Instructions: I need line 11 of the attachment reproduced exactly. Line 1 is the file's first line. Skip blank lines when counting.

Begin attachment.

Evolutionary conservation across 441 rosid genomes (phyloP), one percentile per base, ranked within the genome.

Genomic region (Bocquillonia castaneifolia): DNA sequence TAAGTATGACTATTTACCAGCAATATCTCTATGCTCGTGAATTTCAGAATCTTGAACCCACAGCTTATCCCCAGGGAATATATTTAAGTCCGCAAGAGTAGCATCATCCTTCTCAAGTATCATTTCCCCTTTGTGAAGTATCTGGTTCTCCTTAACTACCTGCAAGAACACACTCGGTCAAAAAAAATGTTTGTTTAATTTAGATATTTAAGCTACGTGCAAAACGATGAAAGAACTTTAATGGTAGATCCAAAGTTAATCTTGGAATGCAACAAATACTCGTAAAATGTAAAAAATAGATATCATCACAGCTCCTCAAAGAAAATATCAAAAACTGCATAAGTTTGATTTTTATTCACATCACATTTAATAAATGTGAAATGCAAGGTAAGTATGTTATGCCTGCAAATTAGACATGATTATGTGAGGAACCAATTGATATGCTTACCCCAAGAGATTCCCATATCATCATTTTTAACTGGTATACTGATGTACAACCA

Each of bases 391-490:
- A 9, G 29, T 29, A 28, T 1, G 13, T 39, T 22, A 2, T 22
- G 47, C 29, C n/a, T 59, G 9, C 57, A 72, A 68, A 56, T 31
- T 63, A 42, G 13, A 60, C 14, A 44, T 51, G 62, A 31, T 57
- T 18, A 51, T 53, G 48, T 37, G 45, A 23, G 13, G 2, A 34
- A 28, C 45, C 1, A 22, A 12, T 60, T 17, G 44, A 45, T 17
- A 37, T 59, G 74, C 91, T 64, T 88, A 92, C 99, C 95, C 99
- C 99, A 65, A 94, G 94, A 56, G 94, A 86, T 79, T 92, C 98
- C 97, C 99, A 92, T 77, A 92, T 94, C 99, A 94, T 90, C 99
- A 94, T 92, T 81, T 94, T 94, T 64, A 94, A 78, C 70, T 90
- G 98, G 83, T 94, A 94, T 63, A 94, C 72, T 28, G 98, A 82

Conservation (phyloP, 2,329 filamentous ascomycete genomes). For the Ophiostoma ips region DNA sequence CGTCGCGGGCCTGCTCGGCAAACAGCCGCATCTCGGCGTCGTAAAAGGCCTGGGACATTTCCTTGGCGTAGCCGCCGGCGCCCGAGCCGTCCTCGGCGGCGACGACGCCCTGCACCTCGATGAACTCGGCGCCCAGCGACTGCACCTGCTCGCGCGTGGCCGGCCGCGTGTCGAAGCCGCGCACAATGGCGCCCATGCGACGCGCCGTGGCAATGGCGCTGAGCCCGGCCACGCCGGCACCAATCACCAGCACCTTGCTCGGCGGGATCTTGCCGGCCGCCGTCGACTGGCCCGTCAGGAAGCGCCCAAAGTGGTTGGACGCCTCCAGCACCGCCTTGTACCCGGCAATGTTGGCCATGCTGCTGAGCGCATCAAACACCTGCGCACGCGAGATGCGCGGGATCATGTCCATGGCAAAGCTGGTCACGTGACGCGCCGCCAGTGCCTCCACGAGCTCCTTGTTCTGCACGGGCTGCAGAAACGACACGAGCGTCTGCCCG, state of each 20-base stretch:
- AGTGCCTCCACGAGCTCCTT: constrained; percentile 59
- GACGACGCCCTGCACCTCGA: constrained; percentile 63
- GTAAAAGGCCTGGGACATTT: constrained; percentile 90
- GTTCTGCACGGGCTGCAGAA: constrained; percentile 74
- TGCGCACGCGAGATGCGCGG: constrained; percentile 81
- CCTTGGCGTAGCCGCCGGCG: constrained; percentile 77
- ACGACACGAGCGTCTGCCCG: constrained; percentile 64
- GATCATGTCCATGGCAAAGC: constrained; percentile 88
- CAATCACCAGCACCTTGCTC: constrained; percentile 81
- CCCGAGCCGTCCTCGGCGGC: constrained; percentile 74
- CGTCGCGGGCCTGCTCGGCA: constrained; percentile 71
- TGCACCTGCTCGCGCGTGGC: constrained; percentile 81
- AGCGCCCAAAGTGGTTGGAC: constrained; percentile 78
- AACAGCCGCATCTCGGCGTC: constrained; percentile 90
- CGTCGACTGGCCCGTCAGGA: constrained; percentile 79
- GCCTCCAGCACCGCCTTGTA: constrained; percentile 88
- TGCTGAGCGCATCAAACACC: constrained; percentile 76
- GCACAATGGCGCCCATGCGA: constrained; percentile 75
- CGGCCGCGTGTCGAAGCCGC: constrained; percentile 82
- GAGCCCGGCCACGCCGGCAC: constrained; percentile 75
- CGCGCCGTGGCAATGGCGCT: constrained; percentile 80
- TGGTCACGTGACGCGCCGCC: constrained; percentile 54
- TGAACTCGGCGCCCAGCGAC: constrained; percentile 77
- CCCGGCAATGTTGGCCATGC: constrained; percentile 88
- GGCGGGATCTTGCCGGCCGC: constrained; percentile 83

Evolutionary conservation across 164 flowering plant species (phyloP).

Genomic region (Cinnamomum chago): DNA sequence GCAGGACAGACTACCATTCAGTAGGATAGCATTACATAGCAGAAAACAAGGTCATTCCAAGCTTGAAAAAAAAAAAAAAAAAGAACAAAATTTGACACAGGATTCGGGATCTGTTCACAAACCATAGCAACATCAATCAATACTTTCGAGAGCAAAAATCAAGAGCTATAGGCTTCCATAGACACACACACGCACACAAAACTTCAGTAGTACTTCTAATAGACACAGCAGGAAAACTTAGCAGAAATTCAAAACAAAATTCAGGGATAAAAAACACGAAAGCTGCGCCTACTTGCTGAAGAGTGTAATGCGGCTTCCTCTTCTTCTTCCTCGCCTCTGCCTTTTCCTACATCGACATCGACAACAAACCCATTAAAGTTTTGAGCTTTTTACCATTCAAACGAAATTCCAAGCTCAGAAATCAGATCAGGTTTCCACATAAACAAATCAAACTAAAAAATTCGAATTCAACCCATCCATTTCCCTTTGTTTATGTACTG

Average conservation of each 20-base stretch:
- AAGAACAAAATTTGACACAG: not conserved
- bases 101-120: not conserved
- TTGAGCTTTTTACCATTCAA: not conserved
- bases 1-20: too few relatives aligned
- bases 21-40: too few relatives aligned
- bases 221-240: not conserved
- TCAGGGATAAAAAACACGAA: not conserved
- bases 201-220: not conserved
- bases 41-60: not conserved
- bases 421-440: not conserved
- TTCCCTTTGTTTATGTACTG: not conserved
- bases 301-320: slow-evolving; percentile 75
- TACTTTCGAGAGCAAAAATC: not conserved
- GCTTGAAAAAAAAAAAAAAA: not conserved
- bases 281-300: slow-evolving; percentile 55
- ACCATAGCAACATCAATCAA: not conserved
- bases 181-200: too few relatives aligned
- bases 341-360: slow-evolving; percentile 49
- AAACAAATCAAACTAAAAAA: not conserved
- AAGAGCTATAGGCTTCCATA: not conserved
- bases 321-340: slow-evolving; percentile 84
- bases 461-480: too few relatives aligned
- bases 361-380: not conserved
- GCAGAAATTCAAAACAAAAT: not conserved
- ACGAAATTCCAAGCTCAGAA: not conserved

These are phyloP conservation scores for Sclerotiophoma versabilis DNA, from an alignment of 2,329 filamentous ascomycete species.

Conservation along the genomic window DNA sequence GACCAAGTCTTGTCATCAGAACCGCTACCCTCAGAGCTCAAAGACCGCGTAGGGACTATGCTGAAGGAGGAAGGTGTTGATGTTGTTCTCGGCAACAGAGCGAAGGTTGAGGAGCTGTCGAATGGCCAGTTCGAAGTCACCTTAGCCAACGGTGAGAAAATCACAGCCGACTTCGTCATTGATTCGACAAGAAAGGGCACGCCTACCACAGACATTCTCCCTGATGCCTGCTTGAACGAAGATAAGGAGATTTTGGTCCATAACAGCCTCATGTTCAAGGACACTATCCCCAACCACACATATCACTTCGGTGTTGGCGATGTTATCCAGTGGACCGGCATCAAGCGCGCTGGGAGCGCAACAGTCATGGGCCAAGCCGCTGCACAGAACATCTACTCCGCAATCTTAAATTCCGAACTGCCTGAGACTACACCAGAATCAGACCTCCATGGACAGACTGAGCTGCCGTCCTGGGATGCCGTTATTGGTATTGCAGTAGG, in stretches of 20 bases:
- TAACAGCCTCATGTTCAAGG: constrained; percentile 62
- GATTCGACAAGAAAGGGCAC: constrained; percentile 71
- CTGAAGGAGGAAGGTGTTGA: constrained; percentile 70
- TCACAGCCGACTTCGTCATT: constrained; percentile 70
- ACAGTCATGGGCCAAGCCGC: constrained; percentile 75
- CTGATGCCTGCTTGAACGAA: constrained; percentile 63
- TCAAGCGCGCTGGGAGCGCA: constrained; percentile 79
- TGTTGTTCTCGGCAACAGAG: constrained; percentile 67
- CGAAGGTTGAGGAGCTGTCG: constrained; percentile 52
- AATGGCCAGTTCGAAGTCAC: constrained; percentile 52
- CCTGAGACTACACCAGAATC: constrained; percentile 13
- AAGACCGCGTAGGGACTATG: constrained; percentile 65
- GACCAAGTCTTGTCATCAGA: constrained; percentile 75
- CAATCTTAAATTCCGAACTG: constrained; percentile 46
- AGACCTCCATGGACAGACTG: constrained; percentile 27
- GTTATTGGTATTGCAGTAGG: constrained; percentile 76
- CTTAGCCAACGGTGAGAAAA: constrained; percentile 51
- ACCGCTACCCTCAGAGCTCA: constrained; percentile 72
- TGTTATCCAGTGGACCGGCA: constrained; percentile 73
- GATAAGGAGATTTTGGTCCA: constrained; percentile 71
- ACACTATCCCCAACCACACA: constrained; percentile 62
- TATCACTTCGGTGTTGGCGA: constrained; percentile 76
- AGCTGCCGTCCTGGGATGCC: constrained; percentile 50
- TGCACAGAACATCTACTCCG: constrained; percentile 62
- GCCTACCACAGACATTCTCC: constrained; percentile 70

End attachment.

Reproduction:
- C 97, C 99, A 92, T 77, A 92, T 94, C 99, A 94, T 90, C 99